Favorite pastimes included coming together for an annual pig roast, softball games against other teams on campus, and staffing their own coffee shop—on the honor system, of course.
Those good times didn’t end with graduation. In addition to meeting regularly for reunions, they set up a web/blog site https://archclass68.wordpress.com/ where class members could share news, remember those who had passed,and celebrate each other’s joys and accomplishments.
About 10 years ago, they discovered the 16mm film of Linus Burr Smith’s final lecture. Smith was the first Chairman of the Department of Architecture at the University of Nebraska back in the 1930s and was still chair when the students enrolled as freshmen. With Smith’s final lecture preserved on film, class members organized an effort to digitally convert the film to DVD format. The class sold over 100 copies of the DVD, and the proceeds went to the Architectural Foundation of Nebraska for scholarship support.
In 2010 Professor Homer Puderbaugh donated a bottle of single malt scotch to the Class of 68 which will go to the last living member. Today, that bottle is safeguarded by alum Gordon Scholz.
As one would expect, a great deal has changed since 1968. The architecture branch library has moved twice since they graduated, moving from what is now room 305 to the Architecture Hall Gallery and now to its present-day location, the north wing of Architecture Hall. The current library location used to be three floors of studio space, and the now-iconic attic studio area was off limits to students in 1968.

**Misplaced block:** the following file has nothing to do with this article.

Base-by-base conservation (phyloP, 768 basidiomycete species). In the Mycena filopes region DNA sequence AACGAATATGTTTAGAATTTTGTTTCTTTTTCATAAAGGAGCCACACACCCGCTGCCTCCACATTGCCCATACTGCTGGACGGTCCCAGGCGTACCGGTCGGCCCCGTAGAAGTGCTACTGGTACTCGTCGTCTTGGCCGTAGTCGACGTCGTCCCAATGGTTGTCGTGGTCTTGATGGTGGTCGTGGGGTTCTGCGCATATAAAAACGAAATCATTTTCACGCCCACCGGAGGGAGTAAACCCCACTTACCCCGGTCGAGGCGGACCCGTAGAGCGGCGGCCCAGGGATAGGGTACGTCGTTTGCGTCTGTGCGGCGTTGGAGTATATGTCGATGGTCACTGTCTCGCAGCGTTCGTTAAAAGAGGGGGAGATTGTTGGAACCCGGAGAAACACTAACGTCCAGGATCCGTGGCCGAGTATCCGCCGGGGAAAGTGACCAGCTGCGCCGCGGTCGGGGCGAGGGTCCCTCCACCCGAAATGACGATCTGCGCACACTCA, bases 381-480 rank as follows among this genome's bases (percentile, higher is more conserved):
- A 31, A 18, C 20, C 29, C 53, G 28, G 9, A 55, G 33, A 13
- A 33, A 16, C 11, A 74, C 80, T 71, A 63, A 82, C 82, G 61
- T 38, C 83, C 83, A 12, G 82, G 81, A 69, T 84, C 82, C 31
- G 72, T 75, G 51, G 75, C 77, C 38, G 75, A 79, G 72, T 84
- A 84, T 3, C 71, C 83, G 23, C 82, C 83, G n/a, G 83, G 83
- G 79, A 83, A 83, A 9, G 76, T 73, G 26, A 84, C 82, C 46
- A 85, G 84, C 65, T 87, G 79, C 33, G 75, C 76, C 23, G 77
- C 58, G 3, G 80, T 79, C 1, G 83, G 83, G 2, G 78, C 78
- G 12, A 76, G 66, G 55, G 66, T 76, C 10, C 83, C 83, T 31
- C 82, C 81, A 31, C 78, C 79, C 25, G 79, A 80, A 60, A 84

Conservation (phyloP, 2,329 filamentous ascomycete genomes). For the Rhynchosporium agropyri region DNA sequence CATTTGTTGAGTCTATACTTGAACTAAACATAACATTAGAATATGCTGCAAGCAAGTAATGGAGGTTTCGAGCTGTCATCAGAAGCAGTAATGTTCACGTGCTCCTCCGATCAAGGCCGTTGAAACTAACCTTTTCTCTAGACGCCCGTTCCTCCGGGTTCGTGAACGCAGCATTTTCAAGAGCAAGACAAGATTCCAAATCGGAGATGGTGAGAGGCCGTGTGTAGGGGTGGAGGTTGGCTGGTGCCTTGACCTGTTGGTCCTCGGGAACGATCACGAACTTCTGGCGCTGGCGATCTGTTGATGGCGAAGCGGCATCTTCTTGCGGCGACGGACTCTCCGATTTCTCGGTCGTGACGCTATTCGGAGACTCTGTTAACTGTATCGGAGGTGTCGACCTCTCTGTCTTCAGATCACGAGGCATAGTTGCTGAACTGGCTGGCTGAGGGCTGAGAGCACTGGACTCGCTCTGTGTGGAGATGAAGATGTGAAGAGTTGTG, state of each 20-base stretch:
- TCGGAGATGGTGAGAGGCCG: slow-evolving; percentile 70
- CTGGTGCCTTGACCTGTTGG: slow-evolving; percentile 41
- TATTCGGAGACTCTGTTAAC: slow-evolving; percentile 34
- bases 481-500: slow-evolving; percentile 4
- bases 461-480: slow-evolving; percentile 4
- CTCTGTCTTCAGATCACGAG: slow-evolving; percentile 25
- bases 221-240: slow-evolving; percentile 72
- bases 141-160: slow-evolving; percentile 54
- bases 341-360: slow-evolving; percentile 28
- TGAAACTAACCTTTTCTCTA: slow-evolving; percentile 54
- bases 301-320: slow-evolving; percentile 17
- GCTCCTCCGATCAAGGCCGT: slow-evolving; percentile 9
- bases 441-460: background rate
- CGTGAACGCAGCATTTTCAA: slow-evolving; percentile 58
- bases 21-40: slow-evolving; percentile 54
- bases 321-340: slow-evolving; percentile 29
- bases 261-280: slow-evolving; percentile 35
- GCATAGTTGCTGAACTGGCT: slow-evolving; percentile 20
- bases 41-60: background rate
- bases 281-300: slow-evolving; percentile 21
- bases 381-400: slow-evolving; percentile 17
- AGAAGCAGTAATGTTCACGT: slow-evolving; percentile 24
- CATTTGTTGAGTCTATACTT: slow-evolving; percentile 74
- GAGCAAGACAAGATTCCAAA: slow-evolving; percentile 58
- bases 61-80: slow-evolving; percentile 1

“We never had studio here; it was off-limits and locked,” said one alum during their tour of the attic studio in Architecture Hall. One alum whispered to another, “I remember sneaking up here when the door was accidentally left unlocked.”
The glass atrium Link that joins the Architecture Hall East and West buildings wasn’t there either. That wasn’t built until 1987, and Architecture Hall West was actually the old Law College.
A lot has changed over the years, but one thing has been pretty consistent from class to class: the strong, long-lasting bonds among friends.
Jacobsen, one of the organizers of the 50th anniversary reunion, advises those interested in bringing together a similar alumni group to “Encourage and support a core group of at least three people who have friendships that collectively extend across the majority of the class. This small mutually supportive team will need to fill some key roles to keep things going: a leader, an idea person, a manager. They will need to make a commitment to establish some goals for the purpose of bringing their classmates together.”
A different time:
1963 was the year this cohort enrolled as freshmen. During their time here, this class experienced plenty of history-altering events including the assassinations of President John F. Kennedy and civil rights leader Martin Luther King Jr, the Vietnam War, the 1960s race riots and civil rights marches. However, on the lighter side, these alumni can probably remember the Beatles performing on the Ed Sullivan show, watching the Today Show in full color for the first time, wearing bellbottoms and mini-shirts and grabbing a McDonald’s hamburger for 15 cents.